Rumours abounded last week when a NPR report said a that an announcement of results from the Curiosity rover was “gonna be one for the history books”. NASA has tempered those expectations. Disappointingly to some, the results presented were the first analyses of Martian soil, which may have found chlorinated methane compounds (though NASA suggests the methane could have originated from the rover itself). Continue reading “AGU Fall Meeting 2012”

NASA went to Mars and all I got was this lousy conglomerate

most. boring. rock. ever…UNTIL THEY FIND IT ON MARS!!! (not actual mars conglomerate)

By Mike

I’m not a sedimentologist. In fact, in the course of my PhD I’ve developed the sort of attitude which goes: if it happened at less than a thousand degrees, who cares. My life at the moment is full of crazy experiments at ridiculous temperatures and rocks which were once so hot they were liquid (or IGNEOUS rocks to the sharp-witted).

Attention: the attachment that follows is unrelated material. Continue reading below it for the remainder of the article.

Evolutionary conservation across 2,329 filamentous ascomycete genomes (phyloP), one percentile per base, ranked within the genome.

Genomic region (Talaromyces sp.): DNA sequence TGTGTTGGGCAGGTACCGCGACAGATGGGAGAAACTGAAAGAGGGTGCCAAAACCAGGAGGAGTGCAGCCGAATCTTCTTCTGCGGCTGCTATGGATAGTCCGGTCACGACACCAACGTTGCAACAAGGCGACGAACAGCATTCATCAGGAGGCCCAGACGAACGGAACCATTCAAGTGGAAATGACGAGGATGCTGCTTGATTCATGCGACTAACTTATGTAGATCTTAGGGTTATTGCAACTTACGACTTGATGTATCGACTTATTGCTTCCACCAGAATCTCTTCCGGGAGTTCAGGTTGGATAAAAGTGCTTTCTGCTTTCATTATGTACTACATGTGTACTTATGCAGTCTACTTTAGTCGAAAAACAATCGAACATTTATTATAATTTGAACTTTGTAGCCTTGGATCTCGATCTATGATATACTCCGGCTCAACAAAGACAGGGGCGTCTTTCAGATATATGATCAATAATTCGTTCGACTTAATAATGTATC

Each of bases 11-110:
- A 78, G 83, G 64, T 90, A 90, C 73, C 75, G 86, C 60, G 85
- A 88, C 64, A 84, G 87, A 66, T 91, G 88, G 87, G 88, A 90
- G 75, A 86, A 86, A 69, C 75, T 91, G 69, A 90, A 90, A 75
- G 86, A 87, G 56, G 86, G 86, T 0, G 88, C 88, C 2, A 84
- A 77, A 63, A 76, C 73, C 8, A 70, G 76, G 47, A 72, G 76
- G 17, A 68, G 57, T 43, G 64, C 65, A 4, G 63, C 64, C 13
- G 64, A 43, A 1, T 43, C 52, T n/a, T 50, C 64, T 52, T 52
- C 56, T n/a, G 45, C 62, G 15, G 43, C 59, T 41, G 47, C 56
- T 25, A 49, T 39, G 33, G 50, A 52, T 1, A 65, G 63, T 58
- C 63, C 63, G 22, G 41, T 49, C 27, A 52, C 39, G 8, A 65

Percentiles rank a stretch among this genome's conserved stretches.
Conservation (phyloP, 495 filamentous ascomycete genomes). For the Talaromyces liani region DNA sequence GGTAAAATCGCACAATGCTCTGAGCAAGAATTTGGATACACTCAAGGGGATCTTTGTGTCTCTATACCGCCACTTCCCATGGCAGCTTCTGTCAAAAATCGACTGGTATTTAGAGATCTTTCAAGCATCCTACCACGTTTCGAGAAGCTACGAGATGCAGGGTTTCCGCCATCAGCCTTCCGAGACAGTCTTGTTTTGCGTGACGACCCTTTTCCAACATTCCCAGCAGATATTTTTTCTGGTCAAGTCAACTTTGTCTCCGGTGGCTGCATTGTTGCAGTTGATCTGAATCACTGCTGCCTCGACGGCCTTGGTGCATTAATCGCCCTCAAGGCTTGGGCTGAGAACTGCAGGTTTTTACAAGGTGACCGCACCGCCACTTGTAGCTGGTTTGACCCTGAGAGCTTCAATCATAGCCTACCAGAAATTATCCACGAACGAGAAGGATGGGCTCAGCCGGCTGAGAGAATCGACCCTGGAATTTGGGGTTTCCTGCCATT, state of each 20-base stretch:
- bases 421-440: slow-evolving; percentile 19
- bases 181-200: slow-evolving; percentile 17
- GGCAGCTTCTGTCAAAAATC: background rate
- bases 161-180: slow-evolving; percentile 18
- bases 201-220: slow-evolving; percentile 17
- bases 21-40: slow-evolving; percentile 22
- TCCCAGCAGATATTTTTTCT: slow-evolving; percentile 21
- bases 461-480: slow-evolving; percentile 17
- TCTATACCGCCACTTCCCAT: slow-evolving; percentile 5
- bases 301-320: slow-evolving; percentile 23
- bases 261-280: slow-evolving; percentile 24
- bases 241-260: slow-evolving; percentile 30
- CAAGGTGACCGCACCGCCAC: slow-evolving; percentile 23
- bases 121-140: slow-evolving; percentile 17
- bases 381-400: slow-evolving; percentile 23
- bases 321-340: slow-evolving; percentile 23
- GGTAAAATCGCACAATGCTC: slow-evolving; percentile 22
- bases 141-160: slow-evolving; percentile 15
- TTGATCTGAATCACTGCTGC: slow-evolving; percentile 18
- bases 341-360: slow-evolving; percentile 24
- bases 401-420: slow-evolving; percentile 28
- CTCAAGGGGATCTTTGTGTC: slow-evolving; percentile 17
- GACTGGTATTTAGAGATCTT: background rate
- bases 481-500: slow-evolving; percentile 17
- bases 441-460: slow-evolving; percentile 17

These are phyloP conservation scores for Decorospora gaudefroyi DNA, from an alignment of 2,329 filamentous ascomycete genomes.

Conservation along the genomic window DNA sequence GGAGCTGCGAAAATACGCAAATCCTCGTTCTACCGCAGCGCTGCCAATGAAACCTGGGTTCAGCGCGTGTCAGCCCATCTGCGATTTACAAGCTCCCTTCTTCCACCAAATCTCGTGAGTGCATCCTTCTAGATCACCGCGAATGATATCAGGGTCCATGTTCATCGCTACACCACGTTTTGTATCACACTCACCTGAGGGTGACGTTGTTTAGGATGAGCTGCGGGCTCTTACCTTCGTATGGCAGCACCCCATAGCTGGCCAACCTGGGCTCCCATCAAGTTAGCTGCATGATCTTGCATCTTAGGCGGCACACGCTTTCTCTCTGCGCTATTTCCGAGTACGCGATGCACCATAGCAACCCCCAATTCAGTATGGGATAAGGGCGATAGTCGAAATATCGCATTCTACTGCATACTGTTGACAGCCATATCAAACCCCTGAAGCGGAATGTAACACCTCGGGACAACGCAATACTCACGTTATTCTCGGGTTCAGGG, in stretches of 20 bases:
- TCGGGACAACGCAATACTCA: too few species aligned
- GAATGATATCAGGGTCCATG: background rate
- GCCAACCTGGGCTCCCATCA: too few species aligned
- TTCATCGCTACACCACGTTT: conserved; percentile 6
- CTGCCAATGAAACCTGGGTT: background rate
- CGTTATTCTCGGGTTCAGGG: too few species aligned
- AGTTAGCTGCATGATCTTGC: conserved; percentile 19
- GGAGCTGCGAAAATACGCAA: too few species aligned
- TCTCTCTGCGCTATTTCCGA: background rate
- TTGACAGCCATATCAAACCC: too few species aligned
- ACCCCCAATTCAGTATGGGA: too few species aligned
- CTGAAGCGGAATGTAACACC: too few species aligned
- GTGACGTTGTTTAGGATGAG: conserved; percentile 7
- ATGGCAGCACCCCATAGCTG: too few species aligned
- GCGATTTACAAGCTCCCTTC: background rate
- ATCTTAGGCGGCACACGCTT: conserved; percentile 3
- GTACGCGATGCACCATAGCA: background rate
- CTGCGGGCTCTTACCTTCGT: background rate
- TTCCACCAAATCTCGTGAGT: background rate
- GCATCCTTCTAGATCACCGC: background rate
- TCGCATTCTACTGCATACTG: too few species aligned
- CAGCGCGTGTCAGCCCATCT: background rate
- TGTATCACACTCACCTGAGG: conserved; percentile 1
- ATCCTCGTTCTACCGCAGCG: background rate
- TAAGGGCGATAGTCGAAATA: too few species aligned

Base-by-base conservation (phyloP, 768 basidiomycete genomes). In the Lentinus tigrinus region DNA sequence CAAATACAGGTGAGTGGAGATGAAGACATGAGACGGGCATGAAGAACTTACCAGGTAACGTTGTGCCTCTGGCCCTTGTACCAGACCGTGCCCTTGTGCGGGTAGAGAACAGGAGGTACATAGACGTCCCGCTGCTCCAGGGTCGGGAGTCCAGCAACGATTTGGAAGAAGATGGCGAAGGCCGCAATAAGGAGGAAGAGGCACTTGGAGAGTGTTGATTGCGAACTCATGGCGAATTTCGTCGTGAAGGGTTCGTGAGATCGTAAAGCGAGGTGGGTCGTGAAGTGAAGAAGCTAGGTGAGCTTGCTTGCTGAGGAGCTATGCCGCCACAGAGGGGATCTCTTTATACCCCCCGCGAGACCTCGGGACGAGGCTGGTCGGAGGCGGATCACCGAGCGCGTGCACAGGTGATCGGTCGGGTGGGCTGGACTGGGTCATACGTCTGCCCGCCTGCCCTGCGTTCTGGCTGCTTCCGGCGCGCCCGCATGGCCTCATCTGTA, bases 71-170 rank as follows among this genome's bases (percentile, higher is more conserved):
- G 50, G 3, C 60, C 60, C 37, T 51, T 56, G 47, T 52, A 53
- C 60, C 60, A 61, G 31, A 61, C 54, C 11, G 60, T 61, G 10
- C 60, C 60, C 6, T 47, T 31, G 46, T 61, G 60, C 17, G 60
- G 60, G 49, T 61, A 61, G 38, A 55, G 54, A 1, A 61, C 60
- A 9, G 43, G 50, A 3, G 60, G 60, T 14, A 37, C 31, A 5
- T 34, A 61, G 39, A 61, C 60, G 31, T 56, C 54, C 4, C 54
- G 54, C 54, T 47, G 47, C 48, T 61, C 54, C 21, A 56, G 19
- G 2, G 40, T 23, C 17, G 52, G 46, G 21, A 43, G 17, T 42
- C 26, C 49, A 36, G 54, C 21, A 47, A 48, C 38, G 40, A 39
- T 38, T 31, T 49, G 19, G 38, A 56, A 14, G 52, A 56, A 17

However, when a robot on Mars stumbles across a particular kind of sedimentary rock; a conglomerate, even people like myself get interested.

Continue reading “NASA went to Mars and all I got was this lousy conglomerate”

The next best thing

By Adi

In recent days, Curiosity has been busy with self-inspections and calibration of its instrument suite. It has clocked about 150 meters and continues to work in good health.

You might have already seen some photos of the red planet from this or past missions but prepare to be amazed by this impressive panorama.